The false teachers of whom John spoke had obviously been a part of the church. They had appeared to be Christian; they had shown evidence of faith. When they left, though, John does not say they "lost their faith," or that they had "given up salvation." He said - note this - that they never belonged in the first place! If they really did belong - if their faith was true and genuine - they would have remained.

Or, in other words, a person who apostasizes - falls away from the faith - proves he was never a true Christian at all.

Remember my point from before? From Romans 8 and John 6, justification - God's declaration of a Christian as righteous - is a one-time, non-repeatable, infallible event. It cannot be reversed or proven wrong! And in case someone thinks justification is something that happens at the Final Judgement, look at Romans 8:29-30 again. Paul speaks in the past tense, of a completed event! Even glorification - eternal life - to Paul is a thing so assured, so certain, that he speaks of it as having already happened!

So justification cannot fail. It only happens once, during a person's life, and always results in eternal life. And as we've just seen, the appearance of saving faith in a human being can be false. And a person who falls away was never "of us", was never a real Christian, at all.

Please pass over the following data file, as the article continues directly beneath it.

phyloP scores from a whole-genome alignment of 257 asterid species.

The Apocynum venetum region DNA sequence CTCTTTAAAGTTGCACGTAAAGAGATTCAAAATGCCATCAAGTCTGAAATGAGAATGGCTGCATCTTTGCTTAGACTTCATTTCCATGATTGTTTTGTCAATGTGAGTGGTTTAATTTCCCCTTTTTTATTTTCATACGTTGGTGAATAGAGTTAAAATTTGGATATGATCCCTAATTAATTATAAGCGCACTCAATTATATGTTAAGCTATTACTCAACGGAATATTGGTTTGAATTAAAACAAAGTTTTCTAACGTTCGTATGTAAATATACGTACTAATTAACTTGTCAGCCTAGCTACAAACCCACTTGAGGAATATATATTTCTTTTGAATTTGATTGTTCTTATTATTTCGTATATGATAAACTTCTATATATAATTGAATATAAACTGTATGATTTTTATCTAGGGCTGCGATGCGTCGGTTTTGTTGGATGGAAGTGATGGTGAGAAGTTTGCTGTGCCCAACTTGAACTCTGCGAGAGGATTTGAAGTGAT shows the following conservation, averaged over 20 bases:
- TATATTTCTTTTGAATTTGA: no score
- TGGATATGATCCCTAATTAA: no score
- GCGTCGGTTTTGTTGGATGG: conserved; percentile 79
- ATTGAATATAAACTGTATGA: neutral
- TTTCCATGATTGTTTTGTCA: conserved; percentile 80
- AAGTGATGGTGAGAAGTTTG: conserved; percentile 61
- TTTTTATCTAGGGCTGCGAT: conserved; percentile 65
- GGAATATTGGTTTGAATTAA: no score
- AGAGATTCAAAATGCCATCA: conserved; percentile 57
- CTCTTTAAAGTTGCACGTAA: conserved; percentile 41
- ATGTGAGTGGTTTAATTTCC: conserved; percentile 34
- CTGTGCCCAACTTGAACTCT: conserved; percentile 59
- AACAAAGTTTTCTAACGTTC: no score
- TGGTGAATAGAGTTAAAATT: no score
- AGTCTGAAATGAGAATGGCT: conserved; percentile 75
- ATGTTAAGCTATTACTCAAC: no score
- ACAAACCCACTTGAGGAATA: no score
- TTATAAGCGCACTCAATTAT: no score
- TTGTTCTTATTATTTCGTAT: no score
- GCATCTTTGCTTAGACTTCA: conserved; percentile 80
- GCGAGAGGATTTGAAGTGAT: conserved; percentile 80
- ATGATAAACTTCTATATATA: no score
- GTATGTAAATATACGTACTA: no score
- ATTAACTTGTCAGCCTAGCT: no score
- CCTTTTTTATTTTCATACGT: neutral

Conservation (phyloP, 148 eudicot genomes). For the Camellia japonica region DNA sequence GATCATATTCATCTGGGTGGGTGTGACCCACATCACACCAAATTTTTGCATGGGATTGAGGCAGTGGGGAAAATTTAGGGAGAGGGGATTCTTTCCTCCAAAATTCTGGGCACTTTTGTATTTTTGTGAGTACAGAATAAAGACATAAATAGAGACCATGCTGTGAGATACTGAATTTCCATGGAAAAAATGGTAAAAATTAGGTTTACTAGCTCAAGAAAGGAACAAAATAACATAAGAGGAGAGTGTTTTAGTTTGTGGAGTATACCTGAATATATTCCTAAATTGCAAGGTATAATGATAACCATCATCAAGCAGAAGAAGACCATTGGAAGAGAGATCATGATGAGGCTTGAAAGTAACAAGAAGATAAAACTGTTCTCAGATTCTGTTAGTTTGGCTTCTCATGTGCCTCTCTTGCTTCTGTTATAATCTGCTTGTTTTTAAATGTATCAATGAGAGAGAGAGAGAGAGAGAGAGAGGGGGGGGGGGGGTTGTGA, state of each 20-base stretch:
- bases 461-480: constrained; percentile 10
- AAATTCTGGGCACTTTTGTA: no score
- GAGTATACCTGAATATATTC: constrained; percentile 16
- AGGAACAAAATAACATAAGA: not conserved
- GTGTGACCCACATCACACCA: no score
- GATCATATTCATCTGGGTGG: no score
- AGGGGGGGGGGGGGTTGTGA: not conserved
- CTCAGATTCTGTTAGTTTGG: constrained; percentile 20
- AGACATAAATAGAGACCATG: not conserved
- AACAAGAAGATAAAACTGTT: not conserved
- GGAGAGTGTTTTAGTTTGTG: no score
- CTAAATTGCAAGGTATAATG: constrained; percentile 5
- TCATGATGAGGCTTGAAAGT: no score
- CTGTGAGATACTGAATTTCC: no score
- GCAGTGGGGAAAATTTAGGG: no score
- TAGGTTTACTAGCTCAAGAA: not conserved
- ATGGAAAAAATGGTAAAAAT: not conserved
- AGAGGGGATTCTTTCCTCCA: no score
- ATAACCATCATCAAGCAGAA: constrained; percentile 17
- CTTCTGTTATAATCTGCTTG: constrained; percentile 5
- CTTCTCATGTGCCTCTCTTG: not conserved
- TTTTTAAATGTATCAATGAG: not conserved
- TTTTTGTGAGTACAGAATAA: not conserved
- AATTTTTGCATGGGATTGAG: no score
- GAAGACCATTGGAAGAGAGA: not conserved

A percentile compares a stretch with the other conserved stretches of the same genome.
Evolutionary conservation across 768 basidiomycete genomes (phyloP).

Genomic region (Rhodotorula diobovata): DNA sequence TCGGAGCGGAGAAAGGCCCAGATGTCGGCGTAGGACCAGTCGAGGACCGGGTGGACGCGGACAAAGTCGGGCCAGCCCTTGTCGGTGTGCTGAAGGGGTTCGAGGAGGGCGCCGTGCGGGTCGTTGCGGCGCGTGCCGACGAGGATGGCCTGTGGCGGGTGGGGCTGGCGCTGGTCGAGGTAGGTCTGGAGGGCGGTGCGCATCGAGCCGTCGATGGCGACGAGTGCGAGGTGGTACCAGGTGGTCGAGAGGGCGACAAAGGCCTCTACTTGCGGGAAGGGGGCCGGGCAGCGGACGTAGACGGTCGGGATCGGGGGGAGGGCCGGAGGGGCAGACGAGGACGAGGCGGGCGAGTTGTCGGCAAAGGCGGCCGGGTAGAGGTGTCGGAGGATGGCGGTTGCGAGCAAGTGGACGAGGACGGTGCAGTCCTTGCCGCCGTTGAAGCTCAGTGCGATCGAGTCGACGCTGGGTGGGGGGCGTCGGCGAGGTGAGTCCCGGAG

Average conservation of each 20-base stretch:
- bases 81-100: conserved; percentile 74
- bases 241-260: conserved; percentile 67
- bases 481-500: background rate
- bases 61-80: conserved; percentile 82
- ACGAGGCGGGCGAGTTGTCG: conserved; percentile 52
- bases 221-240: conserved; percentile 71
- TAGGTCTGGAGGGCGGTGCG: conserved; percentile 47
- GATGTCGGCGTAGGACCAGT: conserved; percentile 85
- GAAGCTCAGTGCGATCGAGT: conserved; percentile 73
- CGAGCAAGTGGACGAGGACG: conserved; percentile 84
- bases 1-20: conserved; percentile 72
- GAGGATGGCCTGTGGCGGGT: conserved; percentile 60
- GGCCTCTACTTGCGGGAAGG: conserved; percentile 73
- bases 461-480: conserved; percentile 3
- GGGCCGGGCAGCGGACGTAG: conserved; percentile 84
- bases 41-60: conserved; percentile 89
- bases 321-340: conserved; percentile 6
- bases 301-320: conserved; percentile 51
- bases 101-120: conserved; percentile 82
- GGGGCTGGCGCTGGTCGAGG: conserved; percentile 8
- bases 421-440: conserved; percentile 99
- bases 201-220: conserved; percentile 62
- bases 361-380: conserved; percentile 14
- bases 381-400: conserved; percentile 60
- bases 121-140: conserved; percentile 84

This established, now let's move to Hebrews 6.

For it is impossible to restore again to repentance those who have once been enlightened, who have tasted the heavenly gift, and have shared in the Holy Spirit, and have tasted the goodness of the word of God and the powers of the age to come, if they then fall away, since they are crucifying once again the Son of God to their own harm and holding him up to contempt. For land that has drunk the rain that often falls on it, and produces a crop useful to those for whose sake it is cultivated, receives a blessing from God. But if it bears thorns and thistles, it is worthless and near to being cursed, and its end is to be burned. (6:4-8)

The author is speaking here of people who had sat under the instruction of the Word, had been given the Good News, had understood it, and had been active members of the Christian fellowship. These people then left, departed the faith. Or, in short, the same people Jesus had spoken of as having "received the word with joy," and then fallen away. The same antichrists John spoke of in his letter. Nowhere does it say these people are "saved," or "justified." It fails to prove the point, if one tries to prove salvation can be lost.

But they "tasted the goodness of the word of God!" They "shared in the Holy Spirit!" Doesn't this language indicate they were truly saved?

Not at all. An unsaved person who acts like a Christian and is active in a congregation does share in these things. They hear the Word of God, a blessing in itself. The Word even causes some growth - but the faith is still false. Remember the example of Saul, in the Old Testament? The Spirit came on him, and he even prophesied - yet he eventually was lost.

The Spirit is God, and may act on anyone - even an unsaved person - as He will. And this principle, of God's absolute control and sovereignty in our lives, is reinforced by verse 3 of this same passage: And this [that is, move from elementary to mature things] we will do if God permits.